Monday, July 20, 2015
Frank Zappa said it best: “The crux of the biscuit is the apostrophe,” at least when it comes to rock ’n’ roll, because my old Merriam Webster has it as rock-and-roll. So I looked into it, and in the decades since my college years, Merriam Webster has thankfully dropped the hyphens in its spelling and added rock ’n’ roll as an alternate listing.
People more or less say, “Rock and roll.” They don’t bite off the letter a and launch right into the n, though most people do tend to drop the letter d in pronunciation. I’m sympathetic to rock and roll, but it looks and feels old and dreary on the page.
You may see it as rock ’n roll, and that’s horrific. Apostrophes in abbreviations or contractions indicate an omitted letter. In this case, the a and the d have been omitted and both apostrophes are appropriate.
Most style guides recommend rock ’n’ roll, but here’s the tricky part—your word processor will think you are starting a phrase in single quotes, and when you hit your apostrophe key, you’ll get a "6" shape instead of a "9" shape. You’ll need to copy and paste the apostrophe from after the n to before the n. It’s a little bit of a headache, but it’s worth it.
Thursday, July 16, 2015
Sometimes after addressing a particular grammatical issue, another related one comes up. Such is the case with yesterday’s verbing of nouns. The flip side to that coin is the nouning of verbs. Like verbing, nouning is found mostly in business jargon. One that has been around a while but that has been coming up lately in meetings I attend is ask.
“Margaret, could Inventory Management verify allocations for a hundred SKUs before the weekend?”
“It’s Thursday, Bob. That’s an awful big ask.”
Rather than use the correct word, request, as a way of seeming more current, that which has been asked of someone is now nouned as an ask. It has not yet insinuated its noun usage into modern dictionaries, but it seems to have legs enough to qualify one day.
A classic that has been around a long time is a tell. In any bluffing game, most obviously poker, a tell is an involuntary giveaway of something you are trying to hide. It can be the death knell of a player if the tell is discernable, reliable and unknown to the teller. It’s a wonderful usage.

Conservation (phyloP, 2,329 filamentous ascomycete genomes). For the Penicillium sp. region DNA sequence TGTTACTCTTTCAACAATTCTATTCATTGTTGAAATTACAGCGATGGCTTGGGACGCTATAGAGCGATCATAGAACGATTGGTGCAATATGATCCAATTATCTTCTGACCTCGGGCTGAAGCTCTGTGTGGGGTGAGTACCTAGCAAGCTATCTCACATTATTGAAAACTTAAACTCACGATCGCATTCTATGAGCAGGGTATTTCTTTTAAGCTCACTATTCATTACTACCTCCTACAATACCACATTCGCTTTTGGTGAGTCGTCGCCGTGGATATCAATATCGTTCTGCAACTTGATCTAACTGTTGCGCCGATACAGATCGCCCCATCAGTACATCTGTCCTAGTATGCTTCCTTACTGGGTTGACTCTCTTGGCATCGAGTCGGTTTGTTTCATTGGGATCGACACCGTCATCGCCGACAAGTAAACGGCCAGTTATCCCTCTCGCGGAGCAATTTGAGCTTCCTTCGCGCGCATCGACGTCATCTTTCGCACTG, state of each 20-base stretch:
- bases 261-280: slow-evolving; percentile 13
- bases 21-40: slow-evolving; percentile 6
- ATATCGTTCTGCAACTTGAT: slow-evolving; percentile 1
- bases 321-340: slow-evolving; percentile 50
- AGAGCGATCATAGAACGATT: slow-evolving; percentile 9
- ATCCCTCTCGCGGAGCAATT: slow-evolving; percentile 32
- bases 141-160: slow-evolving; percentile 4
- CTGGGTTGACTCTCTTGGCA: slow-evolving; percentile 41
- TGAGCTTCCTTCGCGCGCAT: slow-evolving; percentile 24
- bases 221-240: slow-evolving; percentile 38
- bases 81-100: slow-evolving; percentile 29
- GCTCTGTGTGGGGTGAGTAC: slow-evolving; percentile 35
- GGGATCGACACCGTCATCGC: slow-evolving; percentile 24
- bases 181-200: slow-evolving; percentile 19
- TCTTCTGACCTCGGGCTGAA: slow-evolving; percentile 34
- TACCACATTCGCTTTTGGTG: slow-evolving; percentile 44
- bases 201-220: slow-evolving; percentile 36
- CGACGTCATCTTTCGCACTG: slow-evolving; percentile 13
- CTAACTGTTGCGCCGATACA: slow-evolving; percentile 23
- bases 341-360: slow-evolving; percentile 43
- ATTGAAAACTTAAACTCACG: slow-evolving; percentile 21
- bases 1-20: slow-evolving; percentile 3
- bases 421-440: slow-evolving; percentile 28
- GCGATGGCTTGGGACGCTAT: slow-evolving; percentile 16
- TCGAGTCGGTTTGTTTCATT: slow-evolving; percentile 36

So, tell is a cool one and ask is an awful one; the moral of the story is, don’t ask, do tell.
The trend of taking nouns and transforming them into verbs was hot for a while, having bubbled up as business jargon as managers sought to workshop ideas and effort solutions. It is excruciating rhetoric that persists in some degree, but has also become a caricature of itself, so few serious business environments still propagate this kind of pompous doublespeak.
This is English though, and some of these words retain respect and even enjoy standardization, the premium example of which has additionally become the generic descriptor for all search engines, Google. Who hasn’t verbed Google? And yes, the word verbing is an example of verbing. Others that have become acceptable within my lifetime include plating (in restaurants) and accessing.
Not all nouns that have slipped past the gatekeepers and have successfully become verbs in recent memory are as charming, including impact and dialog. Both are in the dictionary as verbs, so the damage has already been done. The most horrific verbed nouns though are born of haphazard gerund creation, words like actioning, solutioning, and the worst I’ve heard lately, clienting. Sadly, incentivizing has made the cut and is now a word.
As is often the case, Bill Watterson's Calvin said it best: "Verbing weirds language."
Wednesday, July 15, 2015
Yesterday we looked at selecting proper pronouns for collective nouns. Verb use presents a similar judgment call in that when a collective noun is behaving as an aggregate, the singular form of the verb is appropriate. However, when the collective noun is behaving as a group of individuals, the plural form is used. Sometimes it’s a sky full of bees, and sometimes the hive is the organism.
Let’s look at it terms of English rock bands. You might say, “Oasis rocks.” That is a singular usage. It means the band is tight and they rock together as a unit. You might also say “Oasis arrive at the show in separate airplanes.” That is a plural usage, and it is believable because Liam Gallagher is a little baby. It is grammatical and fine to use, but my ear still doesn’t love it.